Apple’s $99 stylus accessory for the iPad Pro, the Apple Pencil, conveniently comes with a spare tip and includes a special Lightning-to-USB adapter to save users from having to precariously charge their Pencils directly from their iPads.
A spare tip is a nice addition as it gives Pencil customers piece of mind knowing that wearing down the tip won’t force them to take their accessory for servicing.
“If you need to replace the tip of your Apple Pencil, there’s an extra one in the box,” reads Apple’s support document. “Just unscrew the tip and screw in the new one.”
As per the document, Pencil owners will be able to buy more tips “in the future.” I’m sure many Pencil owners will appreciate this.
As iFixit discovered in its teardown analysis of the Apple Pencil, while both the pen nib and cap can be replaced if worn out or lost, there’s no opening the Pencil for servicing without shredding the densely packed components, making repairs virtually impossible.
As you know, the Apple Pencil features an integrated Lightning connector with a cap that snaps into place with magnets. This lets the stylus accessory be charged through the iPad Pro’s Lightning port.
A quick 15-second charge gives the Pencil enough juice to run for a full fifteen minutes. However, the box also includes an adapter for USB charging, obviously a last minute addition.
The Apple Pencil Charging Adapter is basically a small Lightning-to-Lightning dongle which connects to the Pencil’s Lightning port on one end.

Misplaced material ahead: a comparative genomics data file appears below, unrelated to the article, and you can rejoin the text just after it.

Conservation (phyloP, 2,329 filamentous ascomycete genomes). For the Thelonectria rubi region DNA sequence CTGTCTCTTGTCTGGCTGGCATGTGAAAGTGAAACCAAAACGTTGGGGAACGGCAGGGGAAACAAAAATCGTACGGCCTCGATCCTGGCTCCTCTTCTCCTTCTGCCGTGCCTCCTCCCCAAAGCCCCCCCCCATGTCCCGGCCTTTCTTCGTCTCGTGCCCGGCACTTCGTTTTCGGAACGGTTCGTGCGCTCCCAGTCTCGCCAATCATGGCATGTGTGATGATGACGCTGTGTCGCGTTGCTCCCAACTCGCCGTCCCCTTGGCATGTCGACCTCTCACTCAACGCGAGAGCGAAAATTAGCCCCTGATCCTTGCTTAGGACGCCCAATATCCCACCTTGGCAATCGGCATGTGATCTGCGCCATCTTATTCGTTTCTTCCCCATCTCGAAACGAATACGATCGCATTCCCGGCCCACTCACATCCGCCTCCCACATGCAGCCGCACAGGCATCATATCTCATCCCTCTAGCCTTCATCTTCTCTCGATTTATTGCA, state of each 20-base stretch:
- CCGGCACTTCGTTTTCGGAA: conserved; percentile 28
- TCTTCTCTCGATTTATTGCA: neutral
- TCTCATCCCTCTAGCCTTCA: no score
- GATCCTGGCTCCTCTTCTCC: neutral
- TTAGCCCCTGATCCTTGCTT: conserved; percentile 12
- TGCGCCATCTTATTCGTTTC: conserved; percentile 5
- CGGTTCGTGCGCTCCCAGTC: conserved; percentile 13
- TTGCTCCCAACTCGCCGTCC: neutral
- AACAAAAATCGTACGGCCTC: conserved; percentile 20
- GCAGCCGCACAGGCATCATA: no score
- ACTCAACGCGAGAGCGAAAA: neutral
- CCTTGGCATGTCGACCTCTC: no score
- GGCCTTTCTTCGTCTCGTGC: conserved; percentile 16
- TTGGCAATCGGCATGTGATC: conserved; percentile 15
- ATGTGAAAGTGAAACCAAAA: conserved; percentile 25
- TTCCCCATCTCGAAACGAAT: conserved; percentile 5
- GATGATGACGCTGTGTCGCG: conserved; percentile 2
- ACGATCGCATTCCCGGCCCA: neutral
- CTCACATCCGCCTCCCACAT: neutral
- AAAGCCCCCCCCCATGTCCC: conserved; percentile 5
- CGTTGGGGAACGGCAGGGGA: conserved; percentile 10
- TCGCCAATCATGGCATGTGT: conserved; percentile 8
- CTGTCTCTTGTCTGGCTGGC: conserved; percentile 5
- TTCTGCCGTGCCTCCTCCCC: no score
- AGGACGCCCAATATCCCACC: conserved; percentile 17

The included Lightning-to-USB cable is then inserted into the other end of the adapter, letting one charge the Pencil through most USB-powered devices and USB chargers, including the 5-watt charger that came with your iPhone.
“You can also plug into a USB port with the Apple Pencil Charging Adapter and a Lightning to USB cable,” notes Apple.
The Pencil has a model number “A1603” and measures 175 mm tall and 8.9 mm deep.
It offers up to twelve hours of runtime on a single charge. Like Apple’s new Magic accessories, the Pencil automatically pairs with an iPad Pro via Bluetooth as soon as you plug it into the Lightning connector on the tablet.
A user will see the Pair button pop up on the screen that must be tapped in order to complete the pairing process. Reviewers have praised the Pencil’s lag-free performance, low latency and palm rejection, which apparently works like a charm.
Another nice touch: if you draw near the edge of the screen with your Pencil, iOS understands this and won’t activate Control Center, Notification Center or the app switcher so you can draw anywhere on the screen without getting interrupted.